TORONTO -- The Indians' offense broke out in the fifth inning, providing its pitching staff with a cushion it would badly need.
Cleveland plated seven runs in a two-homer, bat-around fifth inning that gave the Indians a lead they never surrendered in a 9-8 victory over the Blue Jays on Saturday afternoon at Rogers Centre.
Roberto Pérez started the inning by taking a high fastball a projected 401 feet over the center-field wall -- according to Statcast™ -- for his second home run of the season. Three batters later, Michael Brantley crushed another high fastball to right-center field for a two-run go-ahead homer.
"That was good for him," Indians manager Terry Francona said. "It's been a struggle for him at the plate at times, but you look up on the scoreboard during the games he catches, I think we're 12 or 13 games over .500. That says a lot about him."
After Jose Ramirez popped out for the second out of the inning, Toronto's pitchers seemed to lose the strike zone. Three straight walks brought to the plate Jason Kipnis, who never took the bat off his shoulder and recorded an RBI walk. Then Perez smacked a bases-clearing double to center field. The inning came to an end when Greg Allen flied out to right field, but only after the Indians took an 8-3 lead.
"It's nice to contribute to the team. Sometimes when you're not performing well you feel like you're not part of the team, but it takes time," Perez said.
It was the second time in the series that the Indians scored nine runs against the Blue Jays and the sixth time this season they've scored seven runs or more in an inning, the most in the Majors.
The Indians' pitching staff needed every bit of the offense on a day when Adam Plutko and the bullpen didn't have their best stuff.
Plutko surrendered five runs on nine hits over 4 2/3 innings. His afternoon came to an end after back-to-back homers by Randal Grichuk and Rowdy Tellez in the fifth inning.
"There were two shutdown-inning opportunities that I didn't capitalize on," Plutko said. "I felt like I could have put the game away right there if I could have thrown up a zero in the fifth. That didn't work out and that's why I think they hung around."
It was the fourth consecutive game in which Plutko was unable to record a quality start, and the outing raised his ERA to 5.35 on the season.
"When he misses his spots he really pays for it," Francona said. "When you don't have the velocity that maybe a Carlos Carrasco or Corey Kluber have, he's got to live on the outside of the plate and throw strikes. There's just a lot of deep counts."
Dan Otero didn't fare well either. After relieving Plutko in the fifth, he gave up a double to Kevin Pillar before ending the inning. He came back in the sixth, but after two quick outs, he walked Billy McKinney, then surrendered a double to Lourdes Gurriel Jr. and a two-run single to Kendrys Morales. After allowing one more hit, Francona decided he had seen enough.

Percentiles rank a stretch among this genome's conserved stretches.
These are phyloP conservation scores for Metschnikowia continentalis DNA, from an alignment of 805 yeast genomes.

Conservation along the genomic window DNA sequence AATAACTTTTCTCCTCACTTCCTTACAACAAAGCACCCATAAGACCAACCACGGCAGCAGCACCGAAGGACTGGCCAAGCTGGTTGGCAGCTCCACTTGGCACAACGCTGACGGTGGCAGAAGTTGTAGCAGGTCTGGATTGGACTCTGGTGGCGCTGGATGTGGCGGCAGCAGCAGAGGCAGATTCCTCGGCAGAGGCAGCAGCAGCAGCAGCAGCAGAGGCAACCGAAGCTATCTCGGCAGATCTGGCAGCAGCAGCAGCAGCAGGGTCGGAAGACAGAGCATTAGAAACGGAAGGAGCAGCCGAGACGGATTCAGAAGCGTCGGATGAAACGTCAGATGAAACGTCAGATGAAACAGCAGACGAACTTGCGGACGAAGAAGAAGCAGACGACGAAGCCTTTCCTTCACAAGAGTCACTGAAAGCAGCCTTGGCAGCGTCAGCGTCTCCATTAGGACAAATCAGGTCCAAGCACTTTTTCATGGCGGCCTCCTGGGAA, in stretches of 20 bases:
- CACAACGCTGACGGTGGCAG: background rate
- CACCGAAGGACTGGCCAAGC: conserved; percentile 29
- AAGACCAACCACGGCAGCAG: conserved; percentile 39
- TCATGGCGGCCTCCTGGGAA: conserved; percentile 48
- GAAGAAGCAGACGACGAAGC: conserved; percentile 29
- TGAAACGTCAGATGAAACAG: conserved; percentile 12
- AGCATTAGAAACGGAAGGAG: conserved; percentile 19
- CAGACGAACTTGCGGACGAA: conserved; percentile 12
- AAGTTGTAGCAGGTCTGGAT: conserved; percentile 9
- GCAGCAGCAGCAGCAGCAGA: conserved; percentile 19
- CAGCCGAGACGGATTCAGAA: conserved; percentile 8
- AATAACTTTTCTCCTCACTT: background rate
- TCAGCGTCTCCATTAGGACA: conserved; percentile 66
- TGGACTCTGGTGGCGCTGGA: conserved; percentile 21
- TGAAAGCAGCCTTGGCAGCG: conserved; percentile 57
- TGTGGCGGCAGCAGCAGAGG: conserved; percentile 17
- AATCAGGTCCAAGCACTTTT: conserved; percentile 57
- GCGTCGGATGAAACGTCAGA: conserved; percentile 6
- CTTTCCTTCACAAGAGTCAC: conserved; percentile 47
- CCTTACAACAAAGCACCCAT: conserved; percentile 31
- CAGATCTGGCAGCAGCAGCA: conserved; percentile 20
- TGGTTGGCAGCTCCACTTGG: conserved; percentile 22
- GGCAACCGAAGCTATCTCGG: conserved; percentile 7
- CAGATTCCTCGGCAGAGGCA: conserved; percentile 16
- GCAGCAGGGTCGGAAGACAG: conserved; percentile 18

Tyler Olson followed, but he loaded the bases by walking the only batter he faced. Neil Ramírez came in and ended the threat by forcing Pillar to fly out to center.
Ramirez returned in the seventh, but gave up a leadoff double that later came around to score to pull the Blue Jays to within one.
"I put them in a tough spot only going 4 2/3," Plutko said. "We can't do things the way we want to later in the game, so I put them in a tough spot early in the game."
Oliver Pérez stabilized the bullpen, allowing just one hit over one inning pitched. He was followed by Josh Tomlin who recorded two outs and was awarded the win.
In the ninth, Cody Allen came in to protect the one-run lead. He surrendered a one-out double to bring the game-winning run to the plate, but he got the next two Blue Jays batters to fly out. It was Allen's 26th save of the season.
"He came in and made some really good pitches," Francona said. "There's obviously no wiggle room to make a mistake and he looked crisp, he threw his breaking ball, that was fun to watch."
Blue Jays starter Sean Reid-Foley was roughed up for six runs over 4 2/3 innings. He allowed five hits and five walks on 106 pitches.
MOMENTS THAT MATTERED
Plutko gets out of early trouble: Francisco Lindor couldn't handle a grounder to open the game, allowing McKinney to reach on an infield single. After a bunt single and a fielder's choice moved McKinney to third with just one out, Plutko forced Grichuk to hit a shallow fly ball to right that couldn't score the go-ahead run, then Plutko got Tellez swinging to end the threat.
"We started out the game pretty sloppy," Francona said. "We put him in a tough spot, and he pitched out of that first inning."
Allen's catch saves Indians' lead: With the game-tying run in scoring position, Morales crushed a ball from Oliver Perez to deep center field. The ball came off Morales' bat at 103.1 mph and had an 87 percent hit probability, according to Statcast™, but Allen tracked it down, sprinting back to the ball to make the catch and preserve the Indians' one-run lead.
"He hit that ball pretty good, I left that ball right in the middle I think. He looked like he was ready for that pitch," Oliver Perez said. "That was a really good catch for us."
The Indians won the game despite allowing 18 hits for the first time since Aug. 23, 2006. They are now 18-48 in games in which they are out hit.
Mike Clevinger (11-7, 3.11 ERA) makes his second start against the Blue Jays this season at 1:07 p.m. ET on Sunday at Rogers Centre. The 27-year-old right-hander went just four innings allowing four runs against Toronto on April 13. He's pitched to a 1.82 ERA over his last five starts. Toronto sends rookie left-hander Thomas Pannone (1-1, 4.58) to the mound. Pannone has bounced between the rotation and the bullpen this season and has a 6.10 ERA in his two Major League starts.